At the École des Arts appliqués he trained in the studio of Serge Mouille before continues his studies at the environmental research teaching unit of the Beaux Arts.

Graduating in social metrology and practicing the hummingbird theory, he extracted almost eight kilograms of crude oil from the 1,500 tons spilled by the Gironde on the Brittany cost. The quality of his performance as the bear in the puppet theatre of the empty swimming pool in Parma led to his appointment as a gorilla-binder in Sheepplugs and then as a fire operator in the Space Art group. As chief architect of works undertaken at the French Ministry of Overseas Departments and Territories, he made a radical contribution to the site, both architecturally and in terms of the organisation of the renovation works.

Armand Gatti’s The Passion of General Franco was a bombshell, Dante and Buenaventura were to change the course of his life. He abandoned the role of the naked dancer in Paradise Now to perform as the helmeted liquidator in an abandoned dairy in the village of La Hague in Normandy.
With the help of his teacher Mademoiselle Vaucheret, who instilled a passion in him for keyboard instruments, he crushed his first piano in the Parisian workshops of the Fondations de l’ordinaire. It was thanks to Didascalies that he was finally able to gain access to powerful X-ray devices, under whose beam Degas’ dancer finally revealed the secret of her incomprehensible imbalance.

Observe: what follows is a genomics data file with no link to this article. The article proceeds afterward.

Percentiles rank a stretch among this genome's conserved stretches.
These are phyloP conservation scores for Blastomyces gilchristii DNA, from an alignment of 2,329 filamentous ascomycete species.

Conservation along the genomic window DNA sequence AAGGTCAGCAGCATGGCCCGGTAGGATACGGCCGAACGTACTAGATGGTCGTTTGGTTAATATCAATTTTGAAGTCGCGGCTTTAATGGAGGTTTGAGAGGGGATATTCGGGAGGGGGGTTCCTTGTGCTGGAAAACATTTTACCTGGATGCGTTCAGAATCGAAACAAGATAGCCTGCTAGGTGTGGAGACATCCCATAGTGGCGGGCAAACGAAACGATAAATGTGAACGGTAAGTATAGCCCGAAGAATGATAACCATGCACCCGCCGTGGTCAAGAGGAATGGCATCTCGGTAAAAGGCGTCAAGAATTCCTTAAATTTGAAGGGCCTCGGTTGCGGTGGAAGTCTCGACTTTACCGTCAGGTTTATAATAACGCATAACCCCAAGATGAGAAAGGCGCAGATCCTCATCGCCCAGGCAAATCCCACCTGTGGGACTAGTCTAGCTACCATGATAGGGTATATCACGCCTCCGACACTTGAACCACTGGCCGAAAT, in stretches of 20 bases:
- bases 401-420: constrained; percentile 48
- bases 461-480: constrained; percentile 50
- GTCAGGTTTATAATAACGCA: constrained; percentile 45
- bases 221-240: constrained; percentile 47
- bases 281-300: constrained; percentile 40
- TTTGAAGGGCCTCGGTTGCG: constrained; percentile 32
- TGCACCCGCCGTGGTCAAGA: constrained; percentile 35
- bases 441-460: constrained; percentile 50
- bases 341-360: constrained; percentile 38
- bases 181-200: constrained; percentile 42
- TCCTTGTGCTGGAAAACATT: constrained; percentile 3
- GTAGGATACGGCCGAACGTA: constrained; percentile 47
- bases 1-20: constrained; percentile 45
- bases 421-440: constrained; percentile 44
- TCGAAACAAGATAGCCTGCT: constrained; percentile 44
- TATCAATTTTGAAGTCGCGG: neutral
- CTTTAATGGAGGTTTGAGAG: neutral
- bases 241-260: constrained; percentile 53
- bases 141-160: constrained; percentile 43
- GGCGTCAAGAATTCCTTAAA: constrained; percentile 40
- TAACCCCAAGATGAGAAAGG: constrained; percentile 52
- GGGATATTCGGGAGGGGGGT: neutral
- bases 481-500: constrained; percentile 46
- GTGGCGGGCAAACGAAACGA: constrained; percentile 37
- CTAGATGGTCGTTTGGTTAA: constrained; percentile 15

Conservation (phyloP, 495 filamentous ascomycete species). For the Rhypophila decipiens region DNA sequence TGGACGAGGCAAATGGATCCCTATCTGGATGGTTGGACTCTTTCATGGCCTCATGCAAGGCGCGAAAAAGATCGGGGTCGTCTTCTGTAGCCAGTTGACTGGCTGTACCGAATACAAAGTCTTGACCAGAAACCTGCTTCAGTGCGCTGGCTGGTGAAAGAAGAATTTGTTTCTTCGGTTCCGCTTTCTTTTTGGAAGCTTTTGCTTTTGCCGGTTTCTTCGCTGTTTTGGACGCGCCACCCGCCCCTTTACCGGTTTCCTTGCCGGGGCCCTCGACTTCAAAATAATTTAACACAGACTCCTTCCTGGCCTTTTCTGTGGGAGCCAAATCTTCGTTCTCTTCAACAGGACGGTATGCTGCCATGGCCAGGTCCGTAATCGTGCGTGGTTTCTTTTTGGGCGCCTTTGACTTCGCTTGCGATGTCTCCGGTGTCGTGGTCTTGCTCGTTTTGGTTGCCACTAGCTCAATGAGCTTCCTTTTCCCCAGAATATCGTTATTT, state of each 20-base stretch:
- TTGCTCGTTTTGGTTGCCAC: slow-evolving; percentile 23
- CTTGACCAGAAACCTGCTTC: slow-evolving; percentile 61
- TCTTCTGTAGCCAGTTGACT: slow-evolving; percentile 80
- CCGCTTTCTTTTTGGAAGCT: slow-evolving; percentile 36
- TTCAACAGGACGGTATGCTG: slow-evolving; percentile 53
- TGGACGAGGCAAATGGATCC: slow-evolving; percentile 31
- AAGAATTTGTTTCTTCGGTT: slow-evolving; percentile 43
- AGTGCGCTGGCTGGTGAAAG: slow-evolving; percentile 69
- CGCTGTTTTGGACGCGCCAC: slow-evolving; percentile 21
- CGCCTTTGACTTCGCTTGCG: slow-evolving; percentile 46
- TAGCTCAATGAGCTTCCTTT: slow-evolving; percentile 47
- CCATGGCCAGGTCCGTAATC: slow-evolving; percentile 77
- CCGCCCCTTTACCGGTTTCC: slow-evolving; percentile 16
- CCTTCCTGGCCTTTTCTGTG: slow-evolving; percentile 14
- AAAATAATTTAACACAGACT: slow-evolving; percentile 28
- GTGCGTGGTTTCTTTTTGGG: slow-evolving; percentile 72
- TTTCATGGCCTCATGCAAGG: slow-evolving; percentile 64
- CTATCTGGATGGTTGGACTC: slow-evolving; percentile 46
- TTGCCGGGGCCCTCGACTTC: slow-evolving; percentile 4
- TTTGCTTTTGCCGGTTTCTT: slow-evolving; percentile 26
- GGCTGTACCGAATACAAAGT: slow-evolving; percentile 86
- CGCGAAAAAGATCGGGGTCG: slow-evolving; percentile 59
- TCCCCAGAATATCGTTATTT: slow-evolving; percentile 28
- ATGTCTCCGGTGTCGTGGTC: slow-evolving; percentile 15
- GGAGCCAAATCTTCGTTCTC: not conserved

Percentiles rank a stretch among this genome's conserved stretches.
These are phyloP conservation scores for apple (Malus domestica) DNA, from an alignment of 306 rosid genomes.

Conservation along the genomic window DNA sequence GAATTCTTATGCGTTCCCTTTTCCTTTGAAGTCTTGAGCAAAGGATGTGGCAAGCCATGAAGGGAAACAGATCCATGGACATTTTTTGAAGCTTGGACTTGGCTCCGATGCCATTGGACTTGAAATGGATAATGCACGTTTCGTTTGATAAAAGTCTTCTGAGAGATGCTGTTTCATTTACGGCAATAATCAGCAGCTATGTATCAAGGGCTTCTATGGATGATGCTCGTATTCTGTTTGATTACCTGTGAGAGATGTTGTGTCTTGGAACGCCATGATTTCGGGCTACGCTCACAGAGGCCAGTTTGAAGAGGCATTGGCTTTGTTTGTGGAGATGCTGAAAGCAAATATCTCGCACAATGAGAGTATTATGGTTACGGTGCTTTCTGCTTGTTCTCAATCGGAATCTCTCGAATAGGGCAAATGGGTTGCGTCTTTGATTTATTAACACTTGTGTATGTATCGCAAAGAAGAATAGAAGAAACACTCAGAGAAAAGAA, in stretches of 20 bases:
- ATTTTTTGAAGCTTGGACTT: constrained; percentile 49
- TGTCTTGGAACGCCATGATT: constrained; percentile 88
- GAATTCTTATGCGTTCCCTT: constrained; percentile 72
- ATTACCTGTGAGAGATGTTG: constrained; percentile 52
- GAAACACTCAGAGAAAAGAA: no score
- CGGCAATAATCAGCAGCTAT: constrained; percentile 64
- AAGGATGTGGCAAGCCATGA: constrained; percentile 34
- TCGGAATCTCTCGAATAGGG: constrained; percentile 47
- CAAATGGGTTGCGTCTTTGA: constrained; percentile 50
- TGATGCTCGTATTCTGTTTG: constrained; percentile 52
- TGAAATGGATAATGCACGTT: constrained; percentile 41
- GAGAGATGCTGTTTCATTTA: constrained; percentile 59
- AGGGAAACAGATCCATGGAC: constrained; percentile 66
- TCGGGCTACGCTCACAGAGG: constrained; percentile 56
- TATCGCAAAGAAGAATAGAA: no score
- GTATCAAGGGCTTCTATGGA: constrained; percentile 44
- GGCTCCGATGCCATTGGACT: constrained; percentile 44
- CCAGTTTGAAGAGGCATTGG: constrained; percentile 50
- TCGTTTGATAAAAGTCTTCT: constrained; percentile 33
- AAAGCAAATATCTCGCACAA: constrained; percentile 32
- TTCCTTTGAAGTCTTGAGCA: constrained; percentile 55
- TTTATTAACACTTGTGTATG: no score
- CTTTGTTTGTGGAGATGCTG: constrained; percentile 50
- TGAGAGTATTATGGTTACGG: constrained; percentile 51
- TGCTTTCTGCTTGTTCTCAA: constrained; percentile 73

He is currently studying a project to re-member the Tuileries gardens and wishes to launch a subscription to give a decent burial to Liberty Enlightening the World.
For the last fifteen years, he has dedicated himself to sculpture. He works with wood, ivory, marble, cast iron, bronze, paper and iron.


Gilles T. Lacombe is very discreet about his middle name: Tairébentyne. This name was chosen by his mother, who went into labour at an exhibition opening and unexpectedly gave birth in the ambulance rushing her to the hospital where her child was supposed to let out his first cries.

We will not dwell here on every single profession at which the young Gilles tried his hand during his formative years, instead let us return to him as a fully grown adult when finally, in dilettantish manner, he dedicated himself to his work as a 3D visual artist. Far from being traumatised by the fact he was named after a euphonious oleoresin, whose very essence evokes painting, Gilles now devoted all his energy to sculpture, building bridges between epochs and materials.
Listing or explaining each of his works would be a most rewarding although gruelling undertaking. So let us just take one example here: Please Don’t Touch. To write about the genesis of this monumental piece, 5.50 meters in length, is already to dip one’s pen into the artist’s lush biography. When first displayed, the tusks made headlines both for their realism as for the unverifiable rumours spread in some quarters of the press more inclined to sensationalising than to respecting privacy, with the sole purpose of stirring up scandal. The truth, as we shall show here, is far more prosaic.